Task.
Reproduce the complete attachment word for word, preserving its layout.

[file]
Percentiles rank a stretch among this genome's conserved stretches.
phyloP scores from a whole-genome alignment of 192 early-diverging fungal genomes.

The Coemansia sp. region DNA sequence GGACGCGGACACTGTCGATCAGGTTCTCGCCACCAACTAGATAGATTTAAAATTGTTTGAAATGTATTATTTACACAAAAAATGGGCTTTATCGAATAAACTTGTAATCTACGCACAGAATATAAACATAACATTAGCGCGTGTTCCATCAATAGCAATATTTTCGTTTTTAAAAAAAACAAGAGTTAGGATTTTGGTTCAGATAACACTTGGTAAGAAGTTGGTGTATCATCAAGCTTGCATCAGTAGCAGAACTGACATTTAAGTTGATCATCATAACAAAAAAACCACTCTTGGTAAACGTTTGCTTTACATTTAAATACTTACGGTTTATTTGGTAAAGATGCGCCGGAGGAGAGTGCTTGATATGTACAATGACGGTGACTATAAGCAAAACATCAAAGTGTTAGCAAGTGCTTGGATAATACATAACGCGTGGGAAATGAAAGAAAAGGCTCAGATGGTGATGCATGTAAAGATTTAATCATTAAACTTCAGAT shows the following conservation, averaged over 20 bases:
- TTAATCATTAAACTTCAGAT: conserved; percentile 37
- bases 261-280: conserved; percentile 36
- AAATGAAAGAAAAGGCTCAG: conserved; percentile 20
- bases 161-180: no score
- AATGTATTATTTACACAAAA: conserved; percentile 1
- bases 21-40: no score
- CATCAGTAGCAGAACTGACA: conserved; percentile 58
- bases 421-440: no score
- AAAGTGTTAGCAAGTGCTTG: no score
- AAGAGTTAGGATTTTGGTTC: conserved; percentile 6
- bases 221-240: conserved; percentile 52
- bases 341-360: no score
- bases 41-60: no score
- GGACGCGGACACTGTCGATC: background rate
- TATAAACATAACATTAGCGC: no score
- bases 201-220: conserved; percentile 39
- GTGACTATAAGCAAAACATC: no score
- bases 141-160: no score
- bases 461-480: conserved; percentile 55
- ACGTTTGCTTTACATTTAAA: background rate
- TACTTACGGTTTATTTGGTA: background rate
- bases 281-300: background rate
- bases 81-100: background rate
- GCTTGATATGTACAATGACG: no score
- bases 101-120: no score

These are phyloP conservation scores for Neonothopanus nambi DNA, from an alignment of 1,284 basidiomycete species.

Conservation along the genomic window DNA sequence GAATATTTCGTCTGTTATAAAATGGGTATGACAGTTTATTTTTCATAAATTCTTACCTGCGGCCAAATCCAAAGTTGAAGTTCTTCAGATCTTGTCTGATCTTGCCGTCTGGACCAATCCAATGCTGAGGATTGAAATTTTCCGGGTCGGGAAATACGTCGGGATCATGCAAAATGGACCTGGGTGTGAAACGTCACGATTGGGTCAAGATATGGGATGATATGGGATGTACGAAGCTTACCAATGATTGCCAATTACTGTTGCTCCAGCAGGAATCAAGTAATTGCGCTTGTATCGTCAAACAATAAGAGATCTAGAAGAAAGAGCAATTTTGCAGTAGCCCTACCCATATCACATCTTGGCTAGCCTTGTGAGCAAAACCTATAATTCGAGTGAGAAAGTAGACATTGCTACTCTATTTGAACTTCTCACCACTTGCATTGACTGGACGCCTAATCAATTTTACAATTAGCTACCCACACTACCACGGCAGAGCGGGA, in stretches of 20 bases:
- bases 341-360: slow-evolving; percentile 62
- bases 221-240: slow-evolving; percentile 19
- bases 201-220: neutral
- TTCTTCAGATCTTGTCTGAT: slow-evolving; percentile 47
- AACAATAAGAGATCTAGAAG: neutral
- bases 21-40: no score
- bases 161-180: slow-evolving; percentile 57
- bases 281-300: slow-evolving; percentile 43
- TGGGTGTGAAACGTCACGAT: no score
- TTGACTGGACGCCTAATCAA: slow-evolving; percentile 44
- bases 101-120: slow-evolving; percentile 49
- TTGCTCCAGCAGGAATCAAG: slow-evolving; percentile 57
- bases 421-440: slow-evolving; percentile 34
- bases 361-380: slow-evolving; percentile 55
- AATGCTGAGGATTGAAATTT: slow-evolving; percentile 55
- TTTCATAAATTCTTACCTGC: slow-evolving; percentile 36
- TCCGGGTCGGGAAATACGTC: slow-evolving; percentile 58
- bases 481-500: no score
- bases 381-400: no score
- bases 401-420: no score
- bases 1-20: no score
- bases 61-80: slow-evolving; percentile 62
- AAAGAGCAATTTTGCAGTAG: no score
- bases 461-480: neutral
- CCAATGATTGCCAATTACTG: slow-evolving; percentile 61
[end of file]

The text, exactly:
Percentiles rank a stretch among this genome's conserved stretches.
phyloP scores from a whole-genome alignment of 192 early-diverging fungal genomes.

The Coemansia sp. region DNA sequence GGACGCGGACACTGTCGATCAGGTTCTCGCCACCAACTAGATAGATTTAAAATTGTTTGAAATGTATTATTTACACAAAAAATGGGCTTTATCGAATAAACTTGTAATCTACGCACAGAATATAAACATAACATTAGCGCGTGTTCCATCAATAGCAATATTTTCGTTTTTAAAAAAAACAAGAGTTAGGATTTTGGTTCAGATAACACTTGGTAAGAAGTTGGTGTATCATCAAGCTTGCATCAGTAGCAGAACTGACATTTAAGTTGATCATCATAACAAAAAAACCACTCTTGGTAAACGTTTGCTTTACATTTAAATACTTACGGTTTATTTGGTAAAGATGCGCCGGAGGAGAGTGCTTGATATGTACAATGACGGTGACTATAAGCAAAACATCAAAGTGTTAGCAAGTGCTTGGATAATACATAACGCGTGGGAAATGAAAGAAAAGGCTCAGATGGTGATGCATGTAAAGATTTAATCATTAAACTTCAGAT shows the following conservation, averaged over 20 bases:
- TTAATCATTAAACTTCAGAT: conserved; percentile 37
- bases 261-280: conserved; percentile 36
- AAATGAAAGAAAAGGCTCAG: conserved; percentile 20
- bases 161-180: no score
- AATGTATTATTTACACAAAA: conserved; percentile 1
- bases 21-40: no score
- CATCAGTAGCAGAACTGACA: conserved; percentile 58
- bases 421-440: no score
- AAAGTGTTAGCAAGTGCTTG: no score
- AAGAGTTAGGATTTTGGTTC: conserved; percentile 6
- bases 221-240: conserved; percentile 52
- bases 341-360: no score
- bases 41-60: no score
- GGACGCGGACACTGTCGATC: background rate
- TATAAACATAACATTAGCGC: no score
- bases 201-220: conserved; percentile 39
- GTGACTATAAGCAAAACATC: no score
- bases 141-160: no score
- bases 461-480: conserved; percentile 55
- ACGTTTGCTTTACATTTAAA: background rate
- TACTTACGGTTTATTTGGTA: background rate
- bases 281-300: background rate
- bases 81-100: background rate
- GCTTGATATGTACAATGACG: no score
- bases 101-120: no score

These are phyloP conservation scores for Neonothopanus nambi DNA, from an alignment of 1,284 basidiomycete species.

Conservation along the genomic window DNA sequence GAATATTTCGTCTGTTATAAAATGGGTATGACAGTTTATTTTTCATAAATTCTTACCTGCGGCCAAATCCAAAGTTGAAGTTCTTCAGATCTTGTCTGATCTTGCCGTCTGGACCAATCCAATGCTGAGGATTGAAATTTTCCGGGTCGGGAAATACGTCGGGATCATGCAAAATGGACCTGGGTGTGAAACGTCACGATTGGGTCAAGATATGGGATGATATGGGATGTACGAAGCTTACCAATGATTGCCAATTACTGTTGCTCCAGCAGGAATCAAGTAATTGCGCTTGTATCGTCAAACAATAAGAGATCTAGAAGAAAGAGCAATTTTGCAGTAGCCCTACCCATATCACATCTTGGCTAGCCTTGTGAGCAAAACCTATAATTCGAGTGAGAAAGTAGACATTGCTACTCTATTTGAACTTCTCACCACTTGCATTGACTGGACGCCTAATCAATTTTACAATTAGCTACCCACACTACCACGGCAGAGCGGGA, in stretches of 20 bases:
- bases 341-360: slow-evolving; percentile 62
- bases 221-240: slow-evolving; percentile 19
- bases 201-220: neutral
- TTCTTCAGATCTTGTCTGAT: slow-evolving; percentile 47
- AACAATAAGAGATCTAGAAG: neutral
- bases 21-40: no score
- bases 161-180: slow-evolving; percentile 57
- bases 281-300: slow-evolving; percentile 43
- TGGGTGTGAAACGTCACGAT: no score
- TTGACTGGACGCCTAATCAA: slow-evolving; percentile 44
- bases 101-120: slow-evolving; percentile 49
- TTGCTCCAGCAGGAATCAAG: slow-evolving; percentile 57
- bases 421-440: slow-evolving; percentile 34
- bases 361-380: slow-evolving; percentile 55
- AATGCTGAGGATTGAAATTT: slow-evolving; percentile 55
- TTTCATAAATTCTTACCTGC: slow-evolving; percentile 36
- TCCGGGTCGGGAAATACGTC: slow-evolving; percentile 58
- bases 481-500: no score
- bases 381-400: no score
- bases 401-420: no score
- bases 1-20: no score
- bases 61-80: slow-evolving; percentile 62
- AAAGAGCAATTTTGCAGTAG: no score
- bases 461-480: neutral
- CCAATGATTGCCAATTACTG: slow-evolving; percentile 61